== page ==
A complication of pharmaceutical shortages is that specific ingredients and chemical compounds get used for various purposes. That means deficiencies could cause bigger and longer-lasting problems than people initially anticipate. When assessing supply chain weaknesses, pharmaceutical brands must remember the numerous ways in which clients depend on their products.

For example, dimethyl sulfoxide (DMSO) is a colorless liquid that scientists eventually discovered could penetrate the skin and other biological membranes. This capability makes it an extremely versatile chemical compound. For example, doctors use it to treat interstitial cystitis — inflammation of the bladder. Moreover, DMSO is the most widely used medium for the cryopreservation of living cells and tissue.

In December 2019, Northern Health, a publicly funded Canadian health care organization, announced a DMSO shortage expected to last until at least January 2020. This issue caused the group to recommend an alternative intervention for interstitial cystitis. They urged practitioners to reschedule treatments if feasible. Fortunately, the problem has since resolved. However, it illuminates how shortages could turn into lengthy events that negatively affect patient livelihood and limit practitioners’ treatment options.

Moreover, a study of acute care facilities in the United Kingdom found that 55.2% required more than two months to resolve shortages for various drugs. The out-of-stock supplies ranged from injected lidocaine and ketamine to aciclovir infusion solution. If a pharmaceutical manufacturer regularly experiences shortages that take a long time to resolve, clients will look for other options. Thus, having a more resilient supply chain bolsters marketplace competitiveness.

Use Modeling Tools to Predict the Effects of Disruptions

Pharmaceutical executives who think their supply chains can avoid shocking effects are in for unpleasant surprises. Research published by McKinsey & Company revealed that supply chain shocks suffered over a decade could cost medical tech companies the equivalent of 38% of a year’s earnings.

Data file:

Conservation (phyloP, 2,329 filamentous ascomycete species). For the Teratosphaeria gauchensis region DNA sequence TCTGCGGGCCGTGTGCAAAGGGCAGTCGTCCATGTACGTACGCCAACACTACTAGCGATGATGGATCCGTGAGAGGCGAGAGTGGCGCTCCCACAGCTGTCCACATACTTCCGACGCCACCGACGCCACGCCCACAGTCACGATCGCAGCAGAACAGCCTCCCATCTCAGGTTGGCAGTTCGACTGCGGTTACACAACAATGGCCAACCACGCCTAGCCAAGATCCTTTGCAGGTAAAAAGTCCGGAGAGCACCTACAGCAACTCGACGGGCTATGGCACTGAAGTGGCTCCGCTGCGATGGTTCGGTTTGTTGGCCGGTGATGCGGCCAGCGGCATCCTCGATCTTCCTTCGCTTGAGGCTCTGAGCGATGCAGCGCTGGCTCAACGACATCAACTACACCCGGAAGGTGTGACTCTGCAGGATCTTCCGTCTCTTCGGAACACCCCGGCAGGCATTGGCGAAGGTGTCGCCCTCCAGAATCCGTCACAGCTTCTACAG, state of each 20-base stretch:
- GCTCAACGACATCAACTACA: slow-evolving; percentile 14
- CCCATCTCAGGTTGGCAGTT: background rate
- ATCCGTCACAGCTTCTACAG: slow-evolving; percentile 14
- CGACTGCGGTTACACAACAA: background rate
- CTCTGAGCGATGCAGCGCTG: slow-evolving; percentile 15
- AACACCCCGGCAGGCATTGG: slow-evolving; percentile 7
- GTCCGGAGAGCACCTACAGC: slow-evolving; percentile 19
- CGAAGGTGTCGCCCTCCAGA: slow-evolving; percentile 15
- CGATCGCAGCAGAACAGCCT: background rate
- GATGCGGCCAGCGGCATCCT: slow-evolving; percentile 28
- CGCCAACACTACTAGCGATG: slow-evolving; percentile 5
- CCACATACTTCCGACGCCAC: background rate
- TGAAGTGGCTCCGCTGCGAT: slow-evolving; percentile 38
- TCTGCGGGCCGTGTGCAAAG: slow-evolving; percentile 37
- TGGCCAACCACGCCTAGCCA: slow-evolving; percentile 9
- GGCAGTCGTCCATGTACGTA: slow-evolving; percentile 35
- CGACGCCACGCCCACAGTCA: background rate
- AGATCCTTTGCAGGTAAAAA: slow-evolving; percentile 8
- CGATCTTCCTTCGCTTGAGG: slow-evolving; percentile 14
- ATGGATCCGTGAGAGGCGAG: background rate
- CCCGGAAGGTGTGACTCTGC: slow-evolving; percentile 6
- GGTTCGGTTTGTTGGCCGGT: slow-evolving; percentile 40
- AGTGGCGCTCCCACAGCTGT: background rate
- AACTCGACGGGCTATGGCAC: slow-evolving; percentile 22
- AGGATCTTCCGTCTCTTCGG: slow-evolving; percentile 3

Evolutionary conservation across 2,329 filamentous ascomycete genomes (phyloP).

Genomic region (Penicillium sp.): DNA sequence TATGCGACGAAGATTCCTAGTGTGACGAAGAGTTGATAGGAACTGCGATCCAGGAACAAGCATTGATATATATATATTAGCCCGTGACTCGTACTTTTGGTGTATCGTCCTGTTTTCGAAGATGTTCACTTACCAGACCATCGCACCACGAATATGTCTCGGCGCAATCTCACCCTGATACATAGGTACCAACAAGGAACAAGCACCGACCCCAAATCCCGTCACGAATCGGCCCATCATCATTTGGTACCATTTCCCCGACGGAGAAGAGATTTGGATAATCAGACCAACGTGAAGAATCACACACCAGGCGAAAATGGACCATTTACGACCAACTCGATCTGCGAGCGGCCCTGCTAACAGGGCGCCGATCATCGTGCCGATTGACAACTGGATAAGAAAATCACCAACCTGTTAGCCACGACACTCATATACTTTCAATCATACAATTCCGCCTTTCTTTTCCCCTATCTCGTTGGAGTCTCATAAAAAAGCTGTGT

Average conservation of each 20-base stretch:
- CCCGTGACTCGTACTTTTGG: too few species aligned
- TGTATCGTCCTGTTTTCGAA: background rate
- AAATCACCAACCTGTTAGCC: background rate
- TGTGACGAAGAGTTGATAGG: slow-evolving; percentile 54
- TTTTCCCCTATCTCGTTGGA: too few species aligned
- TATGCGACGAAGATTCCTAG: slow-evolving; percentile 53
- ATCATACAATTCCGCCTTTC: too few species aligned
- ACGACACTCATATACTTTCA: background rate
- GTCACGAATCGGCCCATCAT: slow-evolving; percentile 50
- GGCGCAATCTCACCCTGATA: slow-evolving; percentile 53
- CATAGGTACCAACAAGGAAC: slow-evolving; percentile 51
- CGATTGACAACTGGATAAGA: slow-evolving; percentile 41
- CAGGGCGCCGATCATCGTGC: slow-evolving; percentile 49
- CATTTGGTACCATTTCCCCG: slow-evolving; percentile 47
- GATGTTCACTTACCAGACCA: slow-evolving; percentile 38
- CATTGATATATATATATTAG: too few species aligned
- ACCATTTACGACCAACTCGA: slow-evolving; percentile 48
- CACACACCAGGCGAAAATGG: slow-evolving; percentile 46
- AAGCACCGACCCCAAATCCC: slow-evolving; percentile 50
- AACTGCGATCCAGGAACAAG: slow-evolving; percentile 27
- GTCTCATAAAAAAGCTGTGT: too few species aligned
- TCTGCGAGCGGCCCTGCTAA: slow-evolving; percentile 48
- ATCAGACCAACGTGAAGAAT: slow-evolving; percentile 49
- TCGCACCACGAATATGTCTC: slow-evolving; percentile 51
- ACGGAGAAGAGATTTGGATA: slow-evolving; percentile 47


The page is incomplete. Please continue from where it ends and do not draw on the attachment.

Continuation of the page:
The study also showed that disruptions vary in their frequency, lead time and severity. However, they occur regularly, which means companies must prepare for them. Researchers who looked into the matter examined the effects of various catastrophes, too. They found that issues like terrorism and hurricanes could cost hundreds of billions of dollars or more.

Such details highlight the necessity of companies using models to determine which disasters are most likely to affect them. After getting those specifics, it’s easier to prioritize the weaknesses to fix first. No company can become wholly protected against all supply chain issues. However, leaders can become more proactive by learning about their current shortcomings, then taking steps to address the most prevalent ones.

Models don’t tell companies exactly what will happen in the future, of course. However, they could shed light on inefficiencies and previously overlooked problematic scenarios.

Awareness Can Build a More Resilient Pharmaceutical Supply Chain

Companies that are often most affected by supply chain shocks may have failed to prepare for inevitable complications. Building a more resilient supply chain is not an overnight effort. However, investing time and energy into it by considering the tips suggested here and other best practices can help enterprises make meaningful strides in becoming safeguarded against future problems.

Pharmaceutical brands should also view supply chain improvements as ongoing efforts. New regulations, demand spikes, the aging population, and decreasing biodiversity could impact the industry’s future ability to meet needs. Planning now can help enterprises weather any storms on the horizon.

Author

Emily Newton

Emily Newton is a technology and industrial journalist. She is the Editor in Chief of Revolutionized.